We are all guilty of finding excuses to delay and avoid the steps required to accomplish the goals we create for ourselves. Setting a concrete plan with a timeline pushes us toward our goal because we can see the finish line and it is well-defined. Would you run at your best in a race if you had no clue where the finish line was? Wouldn’t that be incredibly discouraging? Would you be able to effectively complete a project at work without a deadline?
In our personal lives, we tend to neglect to set deadlines for ourselves and what ultimately happens is that life takes over and our goals get pushed to the sideline. No more! When you write down your 2-3 main goals, immediately write a realistic timeline next to them.
Do not say: ‘Become a millionaire within the next three months’. It would be unfair to yourself because that is unrealistic, and you would be setting yourself up for failure. It is OK to have big dreams, but it is not OK to expect to accomplish them overnight. The rule of thumb is to look at what is realistic and then push it up a notch, just to challenge yourself.
It is more reasonable to say, ‘lose 2 pounds a week’ or, ‘become debt free within six months’ or, ‘save X money within 12 months’. These deadlines will serve as a constant reminder that you must use every day to advance yourself forward, and they will keep you focused and goal-oriented.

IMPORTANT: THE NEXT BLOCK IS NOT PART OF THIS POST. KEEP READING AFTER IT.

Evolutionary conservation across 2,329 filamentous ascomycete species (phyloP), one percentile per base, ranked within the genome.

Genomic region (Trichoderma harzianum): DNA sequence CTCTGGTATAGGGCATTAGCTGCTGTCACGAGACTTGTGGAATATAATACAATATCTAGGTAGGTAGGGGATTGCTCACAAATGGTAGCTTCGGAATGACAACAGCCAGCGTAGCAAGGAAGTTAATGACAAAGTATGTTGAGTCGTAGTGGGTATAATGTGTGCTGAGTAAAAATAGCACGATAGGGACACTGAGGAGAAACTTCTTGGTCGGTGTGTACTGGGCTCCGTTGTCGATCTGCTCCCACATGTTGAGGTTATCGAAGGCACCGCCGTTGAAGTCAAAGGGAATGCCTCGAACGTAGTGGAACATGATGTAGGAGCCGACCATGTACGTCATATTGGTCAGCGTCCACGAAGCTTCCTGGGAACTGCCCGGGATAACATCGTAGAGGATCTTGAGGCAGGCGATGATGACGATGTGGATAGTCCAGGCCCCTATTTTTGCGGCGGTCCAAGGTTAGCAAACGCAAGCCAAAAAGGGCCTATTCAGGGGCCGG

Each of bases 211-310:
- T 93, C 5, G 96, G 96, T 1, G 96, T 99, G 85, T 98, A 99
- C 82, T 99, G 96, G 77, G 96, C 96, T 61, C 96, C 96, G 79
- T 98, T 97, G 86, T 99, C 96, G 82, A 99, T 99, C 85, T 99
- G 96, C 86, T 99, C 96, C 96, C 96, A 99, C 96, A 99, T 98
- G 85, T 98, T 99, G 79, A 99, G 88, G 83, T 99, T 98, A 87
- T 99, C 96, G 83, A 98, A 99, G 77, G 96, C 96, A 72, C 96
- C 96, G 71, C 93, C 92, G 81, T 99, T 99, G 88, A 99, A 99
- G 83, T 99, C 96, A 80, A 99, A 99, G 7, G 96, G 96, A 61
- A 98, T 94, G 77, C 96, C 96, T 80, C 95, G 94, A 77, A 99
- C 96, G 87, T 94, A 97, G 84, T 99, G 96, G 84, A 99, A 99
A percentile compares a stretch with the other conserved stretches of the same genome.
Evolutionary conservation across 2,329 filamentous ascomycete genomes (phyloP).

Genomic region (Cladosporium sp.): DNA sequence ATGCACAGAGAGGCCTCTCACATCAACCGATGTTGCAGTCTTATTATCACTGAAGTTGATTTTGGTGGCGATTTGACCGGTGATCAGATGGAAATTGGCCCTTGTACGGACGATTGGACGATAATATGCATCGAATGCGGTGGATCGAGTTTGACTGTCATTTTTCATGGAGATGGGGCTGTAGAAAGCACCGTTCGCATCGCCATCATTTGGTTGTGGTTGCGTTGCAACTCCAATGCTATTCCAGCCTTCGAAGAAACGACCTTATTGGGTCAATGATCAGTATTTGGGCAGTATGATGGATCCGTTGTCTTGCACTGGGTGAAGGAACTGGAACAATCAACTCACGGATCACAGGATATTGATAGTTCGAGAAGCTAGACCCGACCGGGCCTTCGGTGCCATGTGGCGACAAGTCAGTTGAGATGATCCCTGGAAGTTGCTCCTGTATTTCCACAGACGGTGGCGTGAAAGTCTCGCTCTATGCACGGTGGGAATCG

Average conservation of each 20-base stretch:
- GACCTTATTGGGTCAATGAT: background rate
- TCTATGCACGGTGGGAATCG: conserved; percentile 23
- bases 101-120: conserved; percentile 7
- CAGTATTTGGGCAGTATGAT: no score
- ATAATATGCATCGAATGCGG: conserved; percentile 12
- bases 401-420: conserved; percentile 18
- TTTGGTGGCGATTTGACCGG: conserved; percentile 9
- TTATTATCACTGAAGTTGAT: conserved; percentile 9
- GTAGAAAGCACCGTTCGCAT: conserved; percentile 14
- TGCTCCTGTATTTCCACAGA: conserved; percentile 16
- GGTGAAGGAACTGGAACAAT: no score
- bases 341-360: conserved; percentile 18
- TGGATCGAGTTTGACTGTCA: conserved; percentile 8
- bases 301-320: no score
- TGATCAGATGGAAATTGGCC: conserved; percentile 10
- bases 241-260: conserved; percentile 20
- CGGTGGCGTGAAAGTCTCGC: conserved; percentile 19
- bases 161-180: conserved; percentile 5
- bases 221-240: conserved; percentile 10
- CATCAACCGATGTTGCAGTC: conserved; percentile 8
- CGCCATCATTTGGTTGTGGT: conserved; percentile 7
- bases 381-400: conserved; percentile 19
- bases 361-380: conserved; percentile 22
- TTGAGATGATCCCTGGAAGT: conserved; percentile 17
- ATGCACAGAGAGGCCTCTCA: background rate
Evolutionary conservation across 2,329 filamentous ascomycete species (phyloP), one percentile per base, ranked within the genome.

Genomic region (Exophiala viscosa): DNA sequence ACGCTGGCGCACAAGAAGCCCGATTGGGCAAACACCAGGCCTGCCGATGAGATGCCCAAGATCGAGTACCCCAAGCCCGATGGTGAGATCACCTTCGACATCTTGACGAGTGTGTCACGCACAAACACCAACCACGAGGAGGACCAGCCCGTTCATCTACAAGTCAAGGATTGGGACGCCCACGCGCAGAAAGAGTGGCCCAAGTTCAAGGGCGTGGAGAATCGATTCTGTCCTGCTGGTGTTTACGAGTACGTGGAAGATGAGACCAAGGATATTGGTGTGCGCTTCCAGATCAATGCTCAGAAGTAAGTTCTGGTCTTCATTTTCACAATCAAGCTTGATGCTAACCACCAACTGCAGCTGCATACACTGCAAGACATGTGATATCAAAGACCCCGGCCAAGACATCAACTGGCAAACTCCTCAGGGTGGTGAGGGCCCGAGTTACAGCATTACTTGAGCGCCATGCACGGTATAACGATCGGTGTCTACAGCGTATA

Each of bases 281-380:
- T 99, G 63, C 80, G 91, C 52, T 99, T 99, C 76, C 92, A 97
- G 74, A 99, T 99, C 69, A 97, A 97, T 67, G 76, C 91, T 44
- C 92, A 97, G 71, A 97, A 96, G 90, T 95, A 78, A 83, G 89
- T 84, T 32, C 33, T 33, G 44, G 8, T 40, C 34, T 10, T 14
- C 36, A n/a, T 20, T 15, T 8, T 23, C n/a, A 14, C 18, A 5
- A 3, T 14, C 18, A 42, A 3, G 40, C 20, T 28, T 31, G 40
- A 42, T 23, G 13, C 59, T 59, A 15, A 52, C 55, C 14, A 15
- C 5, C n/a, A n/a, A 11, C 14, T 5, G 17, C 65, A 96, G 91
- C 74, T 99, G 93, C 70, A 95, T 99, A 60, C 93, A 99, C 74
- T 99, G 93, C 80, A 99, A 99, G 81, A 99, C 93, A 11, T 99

Step #4: This is How You Shift from a GOAL to a PLAN
Now that you have a concrete and measurable goal and a deadline to accomplish it, you must define the HOW. You cannot decide to figure out the HOW as you go. It would be unfair to you. Bear in mind just how busy you are, how bombarded your brain is with tasks and information. The HOW must be defined ahead of time, so that all that is left to do is to follow the plan. The best way to create a HOW plan is to make it simple to follow and easy to remember.
Here is a little Focus Pocus sheet to create a goal, a deadline and a HOW.
My Goal: _______________________________________________________________
How much do I really want it?
0 1 2 3 4 5 6 7 8 9 10
When do I want to accomplish it by?
Three things that I need to do to make it happen:
Three things to accomplish this week:
Step 5: This is How You Manage Each Day- Rather than Be Managed By It
Every day is an opportunity to move one step closer to turning your goals into your new reality. With this in mind, there are many tasks that need to be taken care of. If you make the choice to start every day by going over your Focus Pocus sheet and subsequently creating a daily task list (things to do, things to tackle, things not to avoid, things to check off), you will have better control over the day rather than the day having control over you. Just like how you make a grocery list so that you do not drive home only to discover that you forgot milk, you do not want to end your day realizing that you have designated major time to minor things.
Remember, people have literally transformed their lives, their careers, their finances, by turning their dreams into goals and their goals into actionable plans, just by taking ten minutes a day of focused planning. You can and will transform your life and career, too.